Types of Businesses, Who is an Entrepreneur and Principles of Entrepreneurship
Types of Businesses, Who is an Entrepreneur and Principles of Entrepreneurship
This is a story series, which we will discuss on entrepreneurship, ideas, Design Thinking, lean and business canvas, value proposition, competition, Types and Forms of businesses, and MVP. In this first post of the story series we will discuss about major types of business, what is entrepreneurship, who is an entrepreneur?, Principles of entrepreneurship.
Types of Business
A business entity is an organization that uses economic resources or inputs to provide goods or services to customers in exchange for money or other goods and services. Your venture might take the form of a physical product with a physical store called a “brick and mortar business”. Instead of a tangible product, your venture might be an empowerment network.
Business organizations come in different types and different forms of ownership.
3 Types of Business
There are three major types of businesses:
1. Service Business
A service type of business provides intangible products (products with no physical form). Service type firms offer professional skills, expertise, advice, and other similar products.
Examples of service businesses are: salons, repair shops, schools, banks, accounting firms, consulting, and law firms.
2. Merchandising Business
This type of business buys products at wholesale price and sells the same at retail price. They are known as “buy and sell” businesses. They make profit by selling the products at prices higher than their purchase costs. A merchandising business sells a product without changing its form. Examples are: grocery stores, convenience stores, distributors, and other resellers.
3. Manufacturing Business
Unlike a merchandising business, a manufacturing business buys products with the intention of using them as materials in making a new product. Thus, there is a transformation of the products purchased. Manufacturing Business also known as Product Business which has intention to produce, develop products for needs. A manufacturing business combines raw materials, labor, and factory overhead in its production process. The manufactured goods will then be sold to customers.
· Hybrid Business
Hybrid businesses are companies that may be classified in more than one type of business. A restaurant, for example, combines ingredients in making a fine meal (manufacturing), sells a cold bottle of wine (merchandising), and fills customer orders (service).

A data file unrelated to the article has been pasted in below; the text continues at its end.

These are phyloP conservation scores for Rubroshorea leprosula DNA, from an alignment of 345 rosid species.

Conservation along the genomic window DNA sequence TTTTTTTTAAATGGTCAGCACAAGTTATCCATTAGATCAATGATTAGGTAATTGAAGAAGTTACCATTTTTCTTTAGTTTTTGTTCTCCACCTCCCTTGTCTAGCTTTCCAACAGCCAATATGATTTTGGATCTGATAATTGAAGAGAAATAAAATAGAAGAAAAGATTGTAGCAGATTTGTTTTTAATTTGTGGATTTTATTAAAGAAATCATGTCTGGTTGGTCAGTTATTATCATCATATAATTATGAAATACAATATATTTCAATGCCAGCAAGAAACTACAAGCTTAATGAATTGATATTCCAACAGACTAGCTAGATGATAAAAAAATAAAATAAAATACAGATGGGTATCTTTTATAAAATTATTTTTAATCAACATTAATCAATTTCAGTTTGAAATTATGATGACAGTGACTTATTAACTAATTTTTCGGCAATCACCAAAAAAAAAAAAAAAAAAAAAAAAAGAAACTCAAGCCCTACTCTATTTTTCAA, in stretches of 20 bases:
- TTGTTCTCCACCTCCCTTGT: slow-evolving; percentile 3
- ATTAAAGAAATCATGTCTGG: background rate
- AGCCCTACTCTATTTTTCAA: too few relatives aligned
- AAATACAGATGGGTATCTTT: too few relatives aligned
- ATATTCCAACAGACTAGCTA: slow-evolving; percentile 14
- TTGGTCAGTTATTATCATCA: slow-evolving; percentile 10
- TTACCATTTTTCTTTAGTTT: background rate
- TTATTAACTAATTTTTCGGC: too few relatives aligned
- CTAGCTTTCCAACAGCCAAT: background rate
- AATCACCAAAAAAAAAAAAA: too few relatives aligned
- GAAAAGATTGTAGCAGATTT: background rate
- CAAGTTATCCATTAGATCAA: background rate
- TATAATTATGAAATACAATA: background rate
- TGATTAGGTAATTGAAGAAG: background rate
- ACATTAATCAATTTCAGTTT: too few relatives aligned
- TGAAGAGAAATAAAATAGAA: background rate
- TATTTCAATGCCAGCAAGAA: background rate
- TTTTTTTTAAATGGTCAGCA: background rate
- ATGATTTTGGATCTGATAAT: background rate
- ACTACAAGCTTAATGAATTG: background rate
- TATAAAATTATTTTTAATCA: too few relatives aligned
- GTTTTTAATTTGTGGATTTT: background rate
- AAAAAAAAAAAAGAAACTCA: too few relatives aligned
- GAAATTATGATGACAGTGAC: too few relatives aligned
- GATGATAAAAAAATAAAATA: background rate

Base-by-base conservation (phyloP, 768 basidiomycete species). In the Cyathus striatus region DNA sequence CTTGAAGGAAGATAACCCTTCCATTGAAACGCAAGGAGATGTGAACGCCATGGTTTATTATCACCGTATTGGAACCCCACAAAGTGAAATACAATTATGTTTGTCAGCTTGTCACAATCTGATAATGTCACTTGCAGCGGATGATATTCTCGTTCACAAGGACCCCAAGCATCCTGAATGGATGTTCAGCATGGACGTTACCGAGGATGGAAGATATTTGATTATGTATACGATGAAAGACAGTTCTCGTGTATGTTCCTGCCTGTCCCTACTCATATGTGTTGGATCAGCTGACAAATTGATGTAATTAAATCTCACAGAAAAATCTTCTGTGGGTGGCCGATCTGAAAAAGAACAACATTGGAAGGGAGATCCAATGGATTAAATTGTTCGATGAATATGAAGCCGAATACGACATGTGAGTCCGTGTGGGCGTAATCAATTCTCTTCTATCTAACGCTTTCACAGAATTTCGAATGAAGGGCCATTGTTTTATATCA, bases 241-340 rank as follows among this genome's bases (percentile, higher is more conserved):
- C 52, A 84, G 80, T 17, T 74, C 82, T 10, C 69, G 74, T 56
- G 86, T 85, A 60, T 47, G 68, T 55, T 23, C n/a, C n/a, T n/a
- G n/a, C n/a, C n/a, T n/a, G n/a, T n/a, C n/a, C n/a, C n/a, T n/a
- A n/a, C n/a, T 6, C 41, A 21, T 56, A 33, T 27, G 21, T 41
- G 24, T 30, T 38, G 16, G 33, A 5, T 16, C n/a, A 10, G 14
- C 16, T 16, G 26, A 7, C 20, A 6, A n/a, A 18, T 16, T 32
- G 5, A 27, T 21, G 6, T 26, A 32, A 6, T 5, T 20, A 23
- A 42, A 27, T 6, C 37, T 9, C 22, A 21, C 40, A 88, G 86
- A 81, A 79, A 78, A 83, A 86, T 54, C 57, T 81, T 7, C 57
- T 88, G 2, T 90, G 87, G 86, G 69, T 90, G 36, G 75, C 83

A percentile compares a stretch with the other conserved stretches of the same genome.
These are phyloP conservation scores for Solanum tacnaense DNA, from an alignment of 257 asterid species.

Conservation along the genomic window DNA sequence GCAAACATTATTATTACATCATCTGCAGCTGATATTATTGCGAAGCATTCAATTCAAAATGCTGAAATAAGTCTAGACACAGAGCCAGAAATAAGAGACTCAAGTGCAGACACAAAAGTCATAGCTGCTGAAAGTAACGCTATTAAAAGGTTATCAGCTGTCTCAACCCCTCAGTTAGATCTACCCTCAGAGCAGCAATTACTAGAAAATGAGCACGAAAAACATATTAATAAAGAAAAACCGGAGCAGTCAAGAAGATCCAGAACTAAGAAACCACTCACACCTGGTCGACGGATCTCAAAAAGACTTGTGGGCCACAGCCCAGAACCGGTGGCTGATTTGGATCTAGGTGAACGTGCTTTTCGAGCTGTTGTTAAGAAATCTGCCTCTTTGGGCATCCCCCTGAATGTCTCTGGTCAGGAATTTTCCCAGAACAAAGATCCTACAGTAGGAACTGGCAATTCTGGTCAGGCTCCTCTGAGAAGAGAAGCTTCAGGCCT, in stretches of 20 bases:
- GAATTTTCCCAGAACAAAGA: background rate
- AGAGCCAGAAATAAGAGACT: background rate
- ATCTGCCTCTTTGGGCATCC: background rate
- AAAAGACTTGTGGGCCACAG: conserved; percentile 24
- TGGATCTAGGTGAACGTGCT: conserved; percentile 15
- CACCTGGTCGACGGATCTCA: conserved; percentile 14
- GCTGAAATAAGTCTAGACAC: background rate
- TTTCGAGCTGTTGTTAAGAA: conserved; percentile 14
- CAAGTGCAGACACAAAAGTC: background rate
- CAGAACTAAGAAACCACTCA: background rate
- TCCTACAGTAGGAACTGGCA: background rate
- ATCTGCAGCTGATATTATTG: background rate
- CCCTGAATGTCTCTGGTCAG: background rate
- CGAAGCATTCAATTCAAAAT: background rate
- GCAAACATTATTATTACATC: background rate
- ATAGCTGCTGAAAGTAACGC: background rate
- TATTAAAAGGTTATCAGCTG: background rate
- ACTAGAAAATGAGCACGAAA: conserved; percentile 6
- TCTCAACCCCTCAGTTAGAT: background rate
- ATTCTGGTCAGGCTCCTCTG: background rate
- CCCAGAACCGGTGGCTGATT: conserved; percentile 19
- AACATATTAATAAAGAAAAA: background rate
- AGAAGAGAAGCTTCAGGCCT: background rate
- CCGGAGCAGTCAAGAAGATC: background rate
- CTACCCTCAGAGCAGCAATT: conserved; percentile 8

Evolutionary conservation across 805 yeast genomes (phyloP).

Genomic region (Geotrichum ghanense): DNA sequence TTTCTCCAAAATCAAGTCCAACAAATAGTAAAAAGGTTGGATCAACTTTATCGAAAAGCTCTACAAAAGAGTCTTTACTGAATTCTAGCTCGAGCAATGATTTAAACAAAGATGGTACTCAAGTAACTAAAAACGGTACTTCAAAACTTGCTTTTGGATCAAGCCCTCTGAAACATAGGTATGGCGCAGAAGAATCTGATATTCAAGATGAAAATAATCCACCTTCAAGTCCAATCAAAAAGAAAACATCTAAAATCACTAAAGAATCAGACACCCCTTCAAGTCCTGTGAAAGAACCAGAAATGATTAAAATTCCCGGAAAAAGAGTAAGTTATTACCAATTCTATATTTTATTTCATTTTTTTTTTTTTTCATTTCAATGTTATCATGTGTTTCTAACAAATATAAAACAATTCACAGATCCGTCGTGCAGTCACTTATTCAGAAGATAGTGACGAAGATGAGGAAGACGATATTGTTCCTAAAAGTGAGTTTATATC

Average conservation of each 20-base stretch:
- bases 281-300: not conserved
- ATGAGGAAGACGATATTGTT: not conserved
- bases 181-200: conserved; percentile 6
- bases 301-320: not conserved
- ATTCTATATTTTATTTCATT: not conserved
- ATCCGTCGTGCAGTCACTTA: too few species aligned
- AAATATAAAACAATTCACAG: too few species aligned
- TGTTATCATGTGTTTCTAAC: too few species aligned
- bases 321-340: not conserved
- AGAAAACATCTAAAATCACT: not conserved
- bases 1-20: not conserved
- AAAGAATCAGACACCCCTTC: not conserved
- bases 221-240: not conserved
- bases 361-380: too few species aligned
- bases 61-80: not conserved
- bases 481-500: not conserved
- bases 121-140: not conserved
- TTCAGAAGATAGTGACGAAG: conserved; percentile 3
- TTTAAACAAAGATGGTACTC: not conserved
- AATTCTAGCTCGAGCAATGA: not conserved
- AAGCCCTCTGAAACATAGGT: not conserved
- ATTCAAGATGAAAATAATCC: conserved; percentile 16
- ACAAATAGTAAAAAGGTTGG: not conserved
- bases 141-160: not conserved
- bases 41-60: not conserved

Nonetheless, these companies may be classified according to their major business interest. In that case, restaurants are more of the service type — they provide dining services.
What makes someone an entrepreneur?
Everywhere for everyone doing anything seems to be called as “entrepreneur”. Entrepreneurs can be in all types of industries and can have widely different backgrounds. Some build personal brands, while others work on a product or service they believe in. Anyone can be an entrepreneur, given an idea and the right tools to develop it into a functional business.
“Entrepreneurship” is that it is the process of starting a venture of a business or an organization for profit or for social needs. An “entrepreneur” is someone who sees a need and takes on the financial risk to start a business to fill that need.
The person or the entity, which actually takes the financial risk to develop, produce, and sell the product or services. Therefore, an entrepreneur is an individual or entity who creates a new venture, bearing most of the risks and enjoying most of the rewards. An entrepreneur develops a business model, acquires the necessary physical and human capital to start a new venture, and operationalizes it and is responsible for its success or failure.
There has been a shift in the global job market that has opened the door for entrepreneurship to become more mainstream. A gig economy is a free market system in which temporary positions are common and organizations contract with independent workers for short-term engagements. This shift has made it financially easier for entrepreneurs to find people to get their businesses going, without committing long-term to paying employees. This allowed early-stage entrepreneurs to find flexible work to support themselves as they develop their product or service. This does not mean everyone in the gig economy is an entrepreneur; it has just given more people the opportunity.
A study in the Social Science Research Network journal found that entrepreneurs start companies because they mostly believe that:
· They are inherently more valuable than how they appear on paper.
· They are wasted working for someone else
· Their resumes don’t show “the real them”
· Large companies can’t appreciate their full potential.
· And They are capable of turning their internal value into real life money.